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During nearshore survey conducted in July 2018, KMFRI scientists deployed Acoustic Wave and Current Profiler, an equipment that tests temperature current direction, its speed and strength all which affect seagrass, a critical habitat for fish.

KMFRI team at Malindi KWS Marine Park set to deploy Acoustic Wave and Current Profiler

This survey helps in mapping of fishing zones by establishing fish abundance and water quality in a given location as well as type of fish that can thrive in given conditions. This information is important for fishing communities who depend on the trade for livelihood. Other components that are tested include water salinity, temperature, and chlorophyll A responsible for photosynthesis; phytoplankton and zooplanktons, which inform food chains in marine biodiversity.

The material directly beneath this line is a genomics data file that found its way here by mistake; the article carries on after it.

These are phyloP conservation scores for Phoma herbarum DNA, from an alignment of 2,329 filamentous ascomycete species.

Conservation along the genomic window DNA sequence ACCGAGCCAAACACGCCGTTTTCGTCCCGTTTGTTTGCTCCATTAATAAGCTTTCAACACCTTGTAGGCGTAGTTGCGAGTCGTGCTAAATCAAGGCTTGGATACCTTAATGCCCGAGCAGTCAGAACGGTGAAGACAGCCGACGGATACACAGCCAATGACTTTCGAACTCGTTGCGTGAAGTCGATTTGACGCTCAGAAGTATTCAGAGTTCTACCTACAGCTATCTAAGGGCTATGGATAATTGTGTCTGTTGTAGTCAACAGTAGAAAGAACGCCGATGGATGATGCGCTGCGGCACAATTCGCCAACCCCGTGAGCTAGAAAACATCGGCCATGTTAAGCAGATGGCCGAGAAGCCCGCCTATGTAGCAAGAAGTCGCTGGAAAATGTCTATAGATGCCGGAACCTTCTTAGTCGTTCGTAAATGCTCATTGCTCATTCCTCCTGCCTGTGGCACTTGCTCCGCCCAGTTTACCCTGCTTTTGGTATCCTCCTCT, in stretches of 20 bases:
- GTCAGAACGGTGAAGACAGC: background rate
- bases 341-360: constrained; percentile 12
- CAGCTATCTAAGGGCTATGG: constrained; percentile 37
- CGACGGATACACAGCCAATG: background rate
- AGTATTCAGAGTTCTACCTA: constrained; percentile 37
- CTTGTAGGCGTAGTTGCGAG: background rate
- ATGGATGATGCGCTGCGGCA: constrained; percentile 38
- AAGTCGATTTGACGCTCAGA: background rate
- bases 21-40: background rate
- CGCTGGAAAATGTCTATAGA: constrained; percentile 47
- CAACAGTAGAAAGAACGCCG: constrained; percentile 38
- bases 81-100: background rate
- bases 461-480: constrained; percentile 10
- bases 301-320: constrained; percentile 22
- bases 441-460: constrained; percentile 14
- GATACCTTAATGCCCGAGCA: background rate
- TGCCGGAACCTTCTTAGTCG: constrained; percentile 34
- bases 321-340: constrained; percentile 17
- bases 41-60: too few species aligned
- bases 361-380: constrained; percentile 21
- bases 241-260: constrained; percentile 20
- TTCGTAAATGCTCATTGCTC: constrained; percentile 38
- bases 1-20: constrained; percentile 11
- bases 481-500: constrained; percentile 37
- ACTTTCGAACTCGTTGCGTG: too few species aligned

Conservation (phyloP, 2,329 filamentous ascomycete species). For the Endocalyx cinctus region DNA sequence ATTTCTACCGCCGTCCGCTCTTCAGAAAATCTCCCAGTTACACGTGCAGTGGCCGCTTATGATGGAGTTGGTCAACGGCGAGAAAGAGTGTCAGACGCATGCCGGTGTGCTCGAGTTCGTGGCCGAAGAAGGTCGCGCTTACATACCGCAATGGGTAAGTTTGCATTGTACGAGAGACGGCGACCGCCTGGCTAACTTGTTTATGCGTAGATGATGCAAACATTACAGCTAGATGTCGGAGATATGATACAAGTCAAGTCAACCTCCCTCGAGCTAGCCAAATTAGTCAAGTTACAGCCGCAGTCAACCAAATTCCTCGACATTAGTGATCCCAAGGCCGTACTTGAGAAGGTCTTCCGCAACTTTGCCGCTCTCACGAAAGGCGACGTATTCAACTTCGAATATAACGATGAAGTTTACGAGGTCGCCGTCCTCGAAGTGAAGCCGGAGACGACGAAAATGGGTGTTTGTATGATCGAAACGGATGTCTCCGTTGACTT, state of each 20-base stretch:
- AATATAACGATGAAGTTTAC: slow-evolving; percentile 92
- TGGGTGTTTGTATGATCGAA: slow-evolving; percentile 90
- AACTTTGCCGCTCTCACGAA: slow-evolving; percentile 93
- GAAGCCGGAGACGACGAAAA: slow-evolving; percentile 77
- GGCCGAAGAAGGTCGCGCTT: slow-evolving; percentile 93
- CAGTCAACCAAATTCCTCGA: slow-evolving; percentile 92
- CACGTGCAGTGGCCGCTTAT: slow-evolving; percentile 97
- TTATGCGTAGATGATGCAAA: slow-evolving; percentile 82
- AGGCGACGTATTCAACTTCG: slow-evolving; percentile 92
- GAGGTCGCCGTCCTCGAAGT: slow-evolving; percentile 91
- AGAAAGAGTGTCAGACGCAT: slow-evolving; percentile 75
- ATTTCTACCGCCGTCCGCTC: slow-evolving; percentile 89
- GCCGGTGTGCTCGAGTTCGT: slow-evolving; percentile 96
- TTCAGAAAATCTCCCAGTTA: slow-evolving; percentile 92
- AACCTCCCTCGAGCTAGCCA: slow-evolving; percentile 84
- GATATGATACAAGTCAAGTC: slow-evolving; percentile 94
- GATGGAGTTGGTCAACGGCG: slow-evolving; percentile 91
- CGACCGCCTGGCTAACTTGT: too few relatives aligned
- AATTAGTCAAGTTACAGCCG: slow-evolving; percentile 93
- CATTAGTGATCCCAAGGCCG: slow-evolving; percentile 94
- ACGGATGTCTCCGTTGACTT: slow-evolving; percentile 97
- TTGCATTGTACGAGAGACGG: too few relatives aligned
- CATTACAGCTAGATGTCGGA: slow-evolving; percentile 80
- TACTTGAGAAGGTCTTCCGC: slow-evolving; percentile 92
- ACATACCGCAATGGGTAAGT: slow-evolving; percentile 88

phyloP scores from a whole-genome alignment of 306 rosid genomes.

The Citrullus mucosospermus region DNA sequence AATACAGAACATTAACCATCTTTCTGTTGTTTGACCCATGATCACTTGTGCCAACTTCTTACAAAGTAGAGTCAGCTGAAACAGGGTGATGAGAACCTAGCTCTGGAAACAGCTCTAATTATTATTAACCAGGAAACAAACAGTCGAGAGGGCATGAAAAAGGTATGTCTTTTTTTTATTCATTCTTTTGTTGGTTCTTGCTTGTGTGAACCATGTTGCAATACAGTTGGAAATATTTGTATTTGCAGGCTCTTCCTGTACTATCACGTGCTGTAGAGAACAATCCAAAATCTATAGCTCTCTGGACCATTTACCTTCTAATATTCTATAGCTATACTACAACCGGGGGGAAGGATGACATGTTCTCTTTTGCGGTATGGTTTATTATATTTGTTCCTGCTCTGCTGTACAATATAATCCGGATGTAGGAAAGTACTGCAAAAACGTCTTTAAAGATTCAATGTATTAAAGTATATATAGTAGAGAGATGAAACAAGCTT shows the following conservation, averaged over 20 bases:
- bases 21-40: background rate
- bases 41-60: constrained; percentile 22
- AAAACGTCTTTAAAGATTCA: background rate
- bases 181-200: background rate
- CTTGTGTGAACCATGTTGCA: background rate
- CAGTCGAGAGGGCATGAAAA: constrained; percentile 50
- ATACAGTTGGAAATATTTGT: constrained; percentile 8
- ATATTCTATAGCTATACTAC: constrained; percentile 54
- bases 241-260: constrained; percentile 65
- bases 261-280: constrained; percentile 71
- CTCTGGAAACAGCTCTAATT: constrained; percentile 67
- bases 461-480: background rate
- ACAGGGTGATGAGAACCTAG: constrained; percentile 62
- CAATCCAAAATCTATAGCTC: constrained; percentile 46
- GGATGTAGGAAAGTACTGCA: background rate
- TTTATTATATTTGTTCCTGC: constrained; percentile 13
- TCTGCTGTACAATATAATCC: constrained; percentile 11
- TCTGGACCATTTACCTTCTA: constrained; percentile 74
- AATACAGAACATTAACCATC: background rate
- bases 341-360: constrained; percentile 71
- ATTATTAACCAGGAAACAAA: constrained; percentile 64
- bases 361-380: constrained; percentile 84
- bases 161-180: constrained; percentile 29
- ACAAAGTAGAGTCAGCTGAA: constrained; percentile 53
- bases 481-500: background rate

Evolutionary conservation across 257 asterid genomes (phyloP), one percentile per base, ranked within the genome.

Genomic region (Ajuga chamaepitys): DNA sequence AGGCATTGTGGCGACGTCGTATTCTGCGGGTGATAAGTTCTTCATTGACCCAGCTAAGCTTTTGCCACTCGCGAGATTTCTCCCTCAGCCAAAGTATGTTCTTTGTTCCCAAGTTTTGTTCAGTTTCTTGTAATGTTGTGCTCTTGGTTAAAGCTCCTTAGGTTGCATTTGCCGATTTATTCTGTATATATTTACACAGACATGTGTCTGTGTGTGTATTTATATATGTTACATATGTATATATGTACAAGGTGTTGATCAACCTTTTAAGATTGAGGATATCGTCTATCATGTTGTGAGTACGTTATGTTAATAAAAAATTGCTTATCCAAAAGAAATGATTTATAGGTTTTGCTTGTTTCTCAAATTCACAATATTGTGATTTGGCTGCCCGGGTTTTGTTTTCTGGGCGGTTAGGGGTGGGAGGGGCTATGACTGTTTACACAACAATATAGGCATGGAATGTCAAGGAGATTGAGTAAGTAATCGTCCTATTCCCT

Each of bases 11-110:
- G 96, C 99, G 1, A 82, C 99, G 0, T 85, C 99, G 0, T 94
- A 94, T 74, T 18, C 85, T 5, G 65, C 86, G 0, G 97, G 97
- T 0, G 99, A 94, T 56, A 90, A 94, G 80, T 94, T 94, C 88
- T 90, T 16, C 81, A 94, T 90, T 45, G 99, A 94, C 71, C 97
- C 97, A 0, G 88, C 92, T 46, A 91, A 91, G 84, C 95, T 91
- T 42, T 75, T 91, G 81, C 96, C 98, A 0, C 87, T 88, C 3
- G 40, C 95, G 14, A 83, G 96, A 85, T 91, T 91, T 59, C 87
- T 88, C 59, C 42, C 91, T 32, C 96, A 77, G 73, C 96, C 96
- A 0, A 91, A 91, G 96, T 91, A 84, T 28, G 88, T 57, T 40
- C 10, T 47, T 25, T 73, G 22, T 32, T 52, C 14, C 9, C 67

High speed of current might have a negative impact such as bleaching with high temperatures likely to destroy corals. “However some corals may not be impacted by temperature due to hydrology of the system and some cold waters coming in enhances resilience of the corals,” Dr Kamau said.

Oceanography AD Dr Joseph Kamau oversees retrieval of data from baro-diver during nearshore survey at Malindi KWS Marine Park

Varied effects of climate change affect status of our oceans resulting in depletion of coral reef ecosystems. “The equipment can collect information on hydrodynamic of the ocean, the kind of water mass and the source and direction of pollutants,” said Dr Kamau. Seagrass and corals in murky waters may not thrive due to lack of light penetration; they are also affected by current direction.

Baro diver, an equipment used to monitor sea level, is deployed in waters to measure water temperature, pressure, shoreline change, depth, and detects high and low water tides, with temperature varying with tides.  



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